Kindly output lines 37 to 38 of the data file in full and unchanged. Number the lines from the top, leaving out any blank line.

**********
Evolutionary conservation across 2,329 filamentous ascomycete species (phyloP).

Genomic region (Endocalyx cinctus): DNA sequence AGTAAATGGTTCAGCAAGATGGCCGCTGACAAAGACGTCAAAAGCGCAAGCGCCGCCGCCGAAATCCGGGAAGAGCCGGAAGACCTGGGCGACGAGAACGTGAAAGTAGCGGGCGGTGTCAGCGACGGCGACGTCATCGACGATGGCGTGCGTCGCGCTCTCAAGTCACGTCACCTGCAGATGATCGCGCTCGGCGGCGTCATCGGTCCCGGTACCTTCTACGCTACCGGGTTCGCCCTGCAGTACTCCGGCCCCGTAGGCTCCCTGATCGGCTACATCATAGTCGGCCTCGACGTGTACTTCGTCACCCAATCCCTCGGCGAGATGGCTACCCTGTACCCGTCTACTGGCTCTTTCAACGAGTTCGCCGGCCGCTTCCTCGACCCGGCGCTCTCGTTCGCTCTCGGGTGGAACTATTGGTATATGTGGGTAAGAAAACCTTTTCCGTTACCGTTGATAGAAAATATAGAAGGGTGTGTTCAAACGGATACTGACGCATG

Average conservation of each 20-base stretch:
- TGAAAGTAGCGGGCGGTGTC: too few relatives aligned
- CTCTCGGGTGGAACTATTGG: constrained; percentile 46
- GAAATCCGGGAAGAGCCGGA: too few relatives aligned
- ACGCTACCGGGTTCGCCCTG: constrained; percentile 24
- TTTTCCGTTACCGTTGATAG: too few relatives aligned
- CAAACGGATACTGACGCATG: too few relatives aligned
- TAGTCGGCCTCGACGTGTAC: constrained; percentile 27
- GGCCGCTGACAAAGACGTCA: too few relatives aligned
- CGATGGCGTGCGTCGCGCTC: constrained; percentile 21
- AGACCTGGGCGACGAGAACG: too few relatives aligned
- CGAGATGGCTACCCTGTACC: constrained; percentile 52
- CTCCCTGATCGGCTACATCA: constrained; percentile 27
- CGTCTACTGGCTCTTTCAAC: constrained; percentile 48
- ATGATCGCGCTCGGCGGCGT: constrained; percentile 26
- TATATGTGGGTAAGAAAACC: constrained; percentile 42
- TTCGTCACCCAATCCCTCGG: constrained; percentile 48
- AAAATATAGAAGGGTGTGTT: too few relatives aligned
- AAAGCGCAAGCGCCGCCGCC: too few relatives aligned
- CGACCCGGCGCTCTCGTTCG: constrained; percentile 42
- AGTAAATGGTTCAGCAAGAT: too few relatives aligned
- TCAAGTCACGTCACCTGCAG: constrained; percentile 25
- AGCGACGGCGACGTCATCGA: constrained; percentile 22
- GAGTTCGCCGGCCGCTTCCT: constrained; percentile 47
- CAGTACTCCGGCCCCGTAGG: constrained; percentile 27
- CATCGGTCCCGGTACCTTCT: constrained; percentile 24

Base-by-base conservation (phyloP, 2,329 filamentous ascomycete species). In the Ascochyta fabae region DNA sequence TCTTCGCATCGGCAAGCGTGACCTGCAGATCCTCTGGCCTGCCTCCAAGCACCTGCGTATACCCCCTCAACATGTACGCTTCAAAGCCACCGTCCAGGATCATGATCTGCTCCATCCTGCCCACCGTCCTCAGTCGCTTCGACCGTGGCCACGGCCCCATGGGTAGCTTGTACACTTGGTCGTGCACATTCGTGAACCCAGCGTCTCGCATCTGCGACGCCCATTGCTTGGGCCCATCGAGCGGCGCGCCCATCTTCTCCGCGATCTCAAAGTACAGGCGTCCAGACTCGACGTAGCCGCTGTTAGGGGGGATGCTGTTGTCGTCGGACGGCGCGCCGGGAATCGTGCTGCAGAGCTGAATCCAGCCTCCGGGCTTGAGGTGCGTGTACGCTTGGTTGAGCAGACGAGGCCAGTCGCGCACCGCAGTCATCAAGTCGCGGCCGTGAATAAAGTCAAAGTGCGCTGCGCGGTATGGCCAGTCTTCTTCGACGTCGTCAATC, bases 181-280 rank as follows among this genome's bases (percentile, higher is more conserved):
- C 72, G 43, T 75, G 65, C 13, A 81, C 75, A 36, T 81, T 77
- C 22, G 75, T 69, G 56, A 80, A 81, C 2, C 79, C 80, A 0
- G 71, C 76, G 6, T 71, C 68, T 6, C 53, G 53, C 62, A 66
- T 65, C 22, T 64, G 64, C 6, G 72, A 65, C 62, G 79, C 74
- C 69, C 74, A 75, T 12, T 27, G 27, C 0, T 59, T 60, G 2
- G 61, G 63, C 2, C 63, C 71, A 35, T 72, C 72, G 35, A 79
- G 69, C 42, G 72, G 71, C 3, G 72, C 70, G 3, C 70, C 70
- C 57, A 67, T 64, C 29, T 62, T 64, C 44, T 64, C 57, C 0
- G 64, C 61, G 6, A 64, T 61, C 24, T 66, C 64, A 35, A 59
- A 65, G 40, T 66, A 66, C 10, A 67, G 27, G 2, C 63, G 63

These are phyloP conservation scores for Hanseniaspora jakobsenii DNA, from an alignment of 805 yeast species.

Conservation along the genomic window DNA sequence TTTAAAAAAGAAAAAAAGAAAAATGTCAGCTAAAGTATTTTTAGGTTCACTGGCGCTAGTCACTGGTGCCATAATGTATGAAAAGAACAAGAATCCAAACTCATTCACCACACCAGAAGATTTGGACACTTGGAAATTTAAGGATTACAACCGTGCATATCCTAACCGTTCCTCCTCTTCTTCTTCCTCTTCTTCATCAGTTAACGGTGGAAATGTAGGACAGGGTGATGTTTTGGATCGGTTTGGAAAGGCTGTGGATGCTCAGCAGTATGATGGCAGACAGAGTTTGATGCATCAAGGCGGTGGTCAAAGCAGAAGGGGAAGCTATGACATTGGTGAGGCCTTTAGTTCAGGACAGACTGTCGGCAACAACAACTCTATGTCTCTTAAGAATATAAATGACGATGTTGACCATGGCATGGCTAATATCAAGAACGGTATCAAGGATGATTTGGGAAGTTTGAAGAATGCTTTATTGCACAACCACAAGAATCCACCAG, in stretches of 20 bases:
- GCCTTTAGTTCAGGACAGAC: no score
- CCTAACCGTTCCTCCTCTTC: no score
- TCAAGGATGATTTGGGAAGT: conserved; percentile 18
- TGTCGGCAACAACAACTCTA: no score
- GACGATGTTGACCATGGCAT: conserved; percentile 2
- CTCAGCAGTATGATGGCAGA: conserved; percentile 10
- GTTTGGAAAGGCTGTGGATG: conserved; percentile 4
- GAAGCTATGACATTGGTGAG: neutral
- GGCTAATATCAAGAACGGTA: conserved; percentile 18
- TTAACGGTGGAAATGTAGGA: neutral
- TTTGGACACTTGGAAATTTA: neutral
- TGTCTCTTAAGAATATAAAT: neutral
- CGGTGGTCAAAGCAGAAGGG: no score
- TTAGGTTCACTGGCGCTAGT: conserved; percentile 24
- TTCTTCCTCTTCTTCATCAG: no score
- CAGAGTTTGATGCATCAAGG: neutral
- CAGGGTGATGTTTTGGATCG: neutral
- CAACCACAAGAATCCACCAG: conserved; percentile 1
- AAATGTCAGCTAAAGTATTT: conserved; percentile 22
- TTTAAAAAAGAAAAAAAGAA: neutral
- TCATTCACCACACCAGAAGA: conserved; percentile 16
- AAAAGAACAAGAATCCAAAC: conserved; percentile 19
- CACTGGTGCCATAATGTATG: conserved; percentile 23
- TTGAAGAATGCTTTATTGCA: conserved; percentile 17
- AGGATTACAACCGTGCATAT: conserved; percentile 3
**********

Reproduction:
- C 57, A 67, T 64, C 29, T 62, T 64, C 44, T 64, C 57, C 0
- G 64, C 61, G 6, A 64, T 61, C 24, T 66, C 64, A 35, A 59